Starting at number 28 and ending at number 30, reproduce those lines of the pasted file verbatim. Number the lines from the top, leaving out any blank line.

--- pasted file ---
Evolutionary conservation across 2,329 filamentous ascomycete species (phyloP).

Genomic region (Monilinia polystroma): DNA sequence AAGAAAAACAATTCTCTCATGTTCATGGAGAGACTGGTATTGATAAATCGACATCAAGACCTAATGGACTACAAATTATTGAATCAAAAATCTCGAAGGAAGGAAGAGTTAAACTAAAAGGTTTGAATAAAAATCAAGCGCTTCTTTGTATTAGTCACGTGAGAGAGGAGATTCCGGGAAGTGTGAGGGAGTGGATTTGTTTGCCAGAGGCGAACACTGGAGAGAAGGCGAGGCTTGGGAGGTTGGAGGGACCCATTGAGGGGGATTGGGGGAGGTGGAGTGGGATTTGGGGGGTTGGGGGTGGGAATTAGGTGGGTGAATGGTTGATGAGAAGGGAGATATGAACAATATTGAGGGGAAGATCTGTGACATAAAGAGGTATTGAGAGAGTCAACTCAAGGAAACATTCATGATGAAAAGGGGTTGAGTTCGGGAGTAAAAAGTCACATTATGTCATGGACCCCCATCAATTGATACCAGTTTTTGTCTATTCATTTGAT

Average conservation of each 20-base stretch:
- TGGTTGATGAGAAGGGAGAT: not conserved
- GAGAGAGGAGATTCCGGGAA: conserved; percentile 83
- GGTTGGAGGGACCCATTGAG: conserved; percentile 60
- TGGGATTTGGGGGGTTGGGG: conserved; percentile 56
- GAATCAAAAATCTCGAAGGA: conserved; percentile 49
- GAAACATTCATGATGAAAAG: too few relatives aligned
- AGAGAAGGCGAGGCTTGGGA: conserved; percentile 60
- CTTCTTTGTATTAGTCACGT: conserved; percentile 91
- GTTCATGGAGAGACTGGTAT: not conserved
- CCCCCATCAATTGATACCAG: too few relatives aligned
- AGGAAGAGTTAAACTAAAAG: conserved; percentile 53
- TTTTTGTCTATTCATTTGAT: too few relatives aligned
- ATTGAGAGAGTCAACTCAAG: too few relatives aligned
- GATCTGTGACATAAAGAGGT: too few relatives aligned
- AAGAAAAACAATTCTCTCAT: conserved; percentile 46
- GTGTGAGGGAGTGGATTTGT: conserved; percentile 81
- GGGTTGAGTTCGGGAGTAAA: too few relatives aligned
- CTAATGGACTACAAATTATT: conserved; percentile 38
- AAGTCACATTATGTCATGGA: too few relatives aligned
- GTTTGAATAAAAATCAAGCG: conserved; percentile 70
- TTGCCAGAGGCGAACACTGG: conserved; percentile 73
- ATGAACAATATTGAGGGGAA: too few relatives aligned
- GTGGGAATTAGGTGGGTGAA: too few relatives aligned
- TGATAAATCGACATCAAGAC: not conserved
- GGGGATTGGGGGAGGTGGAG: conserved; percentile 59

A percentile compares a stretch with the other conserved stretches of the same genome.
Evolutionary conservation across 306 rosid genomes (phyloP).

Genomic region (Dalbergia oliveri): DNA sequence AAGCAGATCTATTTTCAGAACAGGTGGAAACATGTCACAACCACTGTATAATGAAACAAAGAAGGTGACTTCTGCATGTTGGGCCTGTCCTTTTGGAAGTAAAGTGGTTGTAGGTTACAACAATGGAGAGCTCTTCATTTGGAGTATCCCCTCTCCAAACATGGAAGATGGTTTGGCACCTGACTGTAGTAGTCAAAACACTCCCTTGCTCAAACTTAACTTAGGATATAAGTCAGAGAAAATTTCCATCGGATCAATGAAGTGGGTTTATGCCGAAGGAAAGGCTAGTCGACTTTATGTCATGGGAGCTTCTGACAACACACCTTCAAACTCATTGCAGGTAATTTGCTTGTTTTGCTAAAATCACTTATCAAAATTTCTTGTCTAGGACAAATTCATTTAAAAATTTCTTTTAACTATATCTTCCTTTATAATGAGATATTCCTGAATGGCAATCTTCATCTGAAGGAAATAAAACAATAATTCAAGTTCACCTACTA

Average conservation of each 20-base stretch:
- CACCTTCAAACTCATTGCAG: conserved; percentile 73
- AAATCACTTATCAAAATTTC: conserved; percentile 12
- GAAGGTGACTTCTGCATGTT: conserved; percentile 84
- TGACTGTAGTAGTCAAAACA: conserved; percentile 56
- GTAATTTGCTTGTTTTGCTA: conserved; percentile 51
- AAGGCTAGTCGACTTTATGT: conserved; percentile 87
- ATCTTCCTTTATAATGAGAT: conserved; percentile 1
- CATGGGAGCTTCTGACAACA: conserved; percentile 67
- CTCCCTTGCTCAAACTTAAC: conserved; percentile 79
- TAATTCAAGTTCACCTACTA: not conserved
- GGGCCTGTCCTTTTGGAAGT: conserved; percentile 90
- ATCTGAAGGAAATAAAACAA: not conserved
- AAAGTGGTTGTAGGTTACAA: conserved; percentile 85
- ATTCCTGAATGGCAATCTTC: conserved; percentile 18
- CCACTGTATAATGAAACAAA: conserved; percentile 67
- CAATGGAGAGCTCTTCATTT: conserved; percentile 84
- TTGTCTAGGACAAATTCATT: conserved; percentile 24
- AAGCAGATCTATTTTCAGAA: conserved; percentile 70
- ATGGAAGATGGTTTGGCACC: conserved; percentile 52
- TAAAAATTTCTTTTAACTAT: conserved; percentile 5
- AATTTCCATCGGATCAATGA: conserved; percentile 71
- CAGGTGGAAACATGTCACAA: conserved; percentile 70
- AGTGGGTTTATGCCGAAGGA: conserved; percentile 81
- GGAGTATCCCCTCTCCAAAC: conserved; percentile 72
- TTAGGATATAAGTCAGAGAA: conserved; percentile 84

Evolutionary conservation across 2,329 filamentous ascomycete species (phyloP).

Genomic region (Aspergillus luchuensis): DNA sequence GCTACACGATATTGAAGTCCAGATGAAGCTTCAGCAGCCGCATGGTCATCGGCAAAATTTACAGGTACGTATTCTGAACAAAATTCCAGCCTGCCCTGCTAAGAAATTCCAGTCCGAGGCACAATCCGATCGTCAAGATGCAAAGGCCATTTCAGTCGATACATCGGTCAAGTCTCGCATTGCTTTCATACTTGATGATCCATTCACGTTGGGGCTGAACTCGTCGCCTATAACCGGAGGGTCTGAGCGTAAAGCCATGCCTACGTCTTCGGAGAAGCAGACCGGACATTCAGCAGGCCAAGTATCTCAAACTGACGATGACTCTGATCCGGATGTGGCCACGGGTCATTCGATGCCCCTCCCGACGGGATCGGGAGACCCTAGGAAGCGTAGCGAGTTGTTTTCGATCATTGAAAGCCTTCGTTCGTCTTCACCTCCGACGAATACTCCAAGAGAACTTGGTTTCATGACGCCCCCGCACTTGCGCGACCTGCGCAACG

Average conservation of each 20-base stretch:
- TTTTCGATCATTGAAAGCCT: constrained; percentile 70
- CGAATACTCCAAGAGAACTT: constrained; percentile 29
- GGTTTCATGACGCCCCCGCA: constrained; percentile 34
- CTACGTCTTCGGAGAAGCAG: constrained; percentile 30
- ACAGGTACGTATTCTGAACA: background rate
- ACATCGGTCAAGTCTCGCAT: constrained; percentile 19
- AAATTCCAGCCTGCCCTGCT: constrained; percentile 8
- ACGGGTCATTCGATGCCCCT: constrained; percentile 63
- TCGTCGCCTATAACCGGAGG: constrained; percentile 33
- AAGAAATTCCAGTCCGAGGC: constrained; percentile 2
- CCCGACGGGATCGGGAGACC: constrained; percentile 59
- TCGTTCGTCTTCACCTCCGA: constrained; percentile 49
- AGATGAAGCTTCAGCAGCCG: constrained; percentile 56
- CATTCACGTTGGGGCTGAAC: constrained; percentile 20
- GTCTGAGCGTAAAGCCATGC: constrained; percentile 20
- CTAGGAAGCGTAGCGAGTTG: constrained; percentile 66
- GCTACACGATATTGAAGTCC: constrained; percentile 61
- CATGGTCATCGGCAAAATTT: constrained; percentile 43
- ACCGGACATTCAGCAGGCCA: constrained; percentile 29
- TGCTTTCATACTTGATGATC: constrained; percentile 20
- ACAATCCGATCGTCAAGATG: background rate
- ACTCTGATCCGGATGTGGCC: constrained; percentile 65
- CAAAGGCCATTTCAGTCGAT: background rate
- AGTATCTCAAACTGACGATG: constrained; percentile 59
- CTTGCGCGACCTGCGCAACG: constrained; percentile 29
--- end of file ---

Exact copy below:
- GGGGATTGGGGGAGGTGGAG: conserved; percentile 59

A percentile compares a stretch with the other conserved stretches of the same genome.
Evolutionary conservation across 306 rosid genomes (phyloP).